|Year : 2019 | Volume
| Issue : 6 | Page : 877-878
Commentary: Continuation of care - Refraction beyond regression
Manavi D Sindal, M Arthi
Vitreo-Retina Services, Aravind Eye Hospital and Postgraduate Institute of Ophthalmology, Pondicherry, India
|Date of Web Publication||24-May-2019|
Dr. Manavi D Sindal
Vitreo-Retina Services, Aravind Eye Hospital, Thavalakuppam, Cuddalore Main Road, Pondicherry - 605 007
Source of Support: None, Conflict of Interest: None
|How to cite this article:|
Sindal MD, Arthi M. Commentary: Continuation of care - Refraction beyond regression. Indian J Ophthalmol 2019;67:877-8
|How to cite this URL:|
Sindal MD, Arthi M. Commentary: Continuation of care - Refraction beyond regression. Indian J Ophthalmol [serial online] 2019 [cited 2019 Jun 19];67:877-8. Available from: http://www.ijo.in/text.asp?2019/67/6/877/259062
Retinopathy of prematurity (ROP) is a disease like none other. It affects a specific strata of the population, premature babies, who are affected at a very specific time. Its screening and treatment, however, is very effective, as timely treatment can have excellent outcomes with near complete resolution of the disease. On the other hand lack of screening and treatment can render a baby blind. An all-or-none phenomenon unlike any other. With an increasing number of premature babies being born with improving survival, the need for ROP management is set to increase in the future. The treatment options for ROP has improved by leaps and bounds – from CryoROP to ETROP and to BEAT ROP. The initial use of cryotherapy to ablate avascular retina moved on to use of laser, which today is the standard of care. BEAT ROP introduced the use of bevacizumab in posterior ROP. The changing modalities have shown improving anatomical and visual outcomes in children.
Parents and treating doctors heave a sigh of relief once disease is well regressed. But the management of ROP does not end there. Long term visual rehabilitation is the key to achieving optimal visual outcomes. In the article “Refractive, Sensory and Biometric outcome among ROP children with a history of laser therapy- A Retrospective review from a tertiary care centre in South India”, the authors highlight the long term refractive concerns in babies successfully treated for ROP. Certain delayed complications such as cataract, glaucoma and retinal detachment, in addition to refractive errors and strabismus necessitate lifelong follow-up of babies treated for ROP. A baby successfully treated for ROP can still have suboptimal visual outcomes if refractive errors go uncorrected or if secondary complications are not addressed.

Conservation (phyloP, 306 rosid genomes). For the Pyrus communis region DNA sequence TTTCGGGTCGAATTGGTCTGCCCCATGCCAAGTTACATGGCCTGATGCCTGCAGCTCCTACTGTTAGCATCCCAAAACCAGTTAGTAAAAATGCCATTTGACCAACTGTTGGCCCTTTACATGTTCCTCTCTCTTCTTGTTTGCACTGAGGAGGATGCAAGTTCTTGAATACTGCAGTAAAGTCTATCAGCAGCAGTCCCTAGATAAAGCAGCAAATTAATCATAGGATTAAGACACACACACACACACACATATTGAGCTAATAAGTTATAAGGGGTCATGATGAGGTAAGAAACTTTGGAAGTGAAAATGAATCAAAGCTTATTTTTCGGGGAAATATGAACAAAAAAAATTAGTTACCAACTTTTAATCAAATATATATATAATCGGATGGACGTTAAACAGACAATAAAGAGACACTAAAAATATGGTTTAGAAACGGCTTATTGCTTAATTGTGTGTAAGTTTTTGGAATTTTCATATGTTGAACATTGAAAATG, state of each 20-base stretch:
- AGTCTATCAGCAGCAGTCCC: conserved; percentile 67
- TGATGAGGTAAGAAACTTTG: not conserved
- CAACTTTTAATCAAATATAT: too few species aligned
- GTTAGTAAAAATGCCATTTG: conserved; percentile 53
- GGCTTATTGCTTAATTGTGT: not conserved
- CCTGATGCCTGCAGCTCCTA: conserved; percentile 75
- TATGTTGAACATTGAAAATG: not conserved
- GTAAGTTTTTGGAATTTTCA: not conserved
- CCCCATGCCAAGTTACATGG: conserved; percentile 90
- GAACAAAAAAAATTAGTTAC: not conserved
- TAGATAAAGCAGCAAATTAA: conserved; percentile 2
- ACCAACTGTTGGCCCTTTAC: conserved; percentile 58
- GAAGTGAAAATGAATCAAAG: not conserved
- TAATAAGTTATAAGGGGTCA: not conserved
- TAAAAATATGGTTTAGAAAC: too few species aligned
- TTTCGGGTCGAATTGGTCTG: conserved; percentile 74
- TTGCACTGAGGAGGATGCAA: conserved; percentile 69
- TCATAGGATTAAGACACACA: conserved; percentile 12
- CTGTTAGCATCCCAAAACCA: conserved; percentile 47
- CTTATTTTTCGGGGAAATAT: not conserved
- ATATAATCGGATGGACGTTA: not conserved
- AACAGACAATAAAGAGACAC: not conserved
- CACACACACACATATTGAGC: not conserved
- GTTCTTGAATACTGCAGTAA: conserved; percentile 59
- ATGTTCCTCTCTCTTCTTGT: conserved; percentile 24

Laser for ROP has long been recognised to cause more refractive errors in treated babies than in babies born preterm but not needing laser. The follow-up of the BEAT-ROP cohort at 2 years showed there was significantly less refractive error in babies who had received bevacizumab vs those receiving laser, along with better preservation of visual field. Use of bevacizumab, is currently recommended for posterior disease - in zone 1 or posterior zone 2. While satisfactory ocular outcomes are well established, the effect of anti VEGF on developing tissue in other organ systems is not known. Literature has some reports that have shown an increased incidence of psychomotor delays in babies receiving bevacizumab when compared with those who had received laser treatment , while another report from a sub set of the BEAT ROP cohort did not report any developmental issues. A modality of treatment that allows ocular growth and vascularisation to progress unhampered without any systemic or neurodevelopmental concerns is the desired panacea for ROP. Until then, not just resolution of disease but refraction for optimal visual outcomes is the mantra for all!
| References|| |
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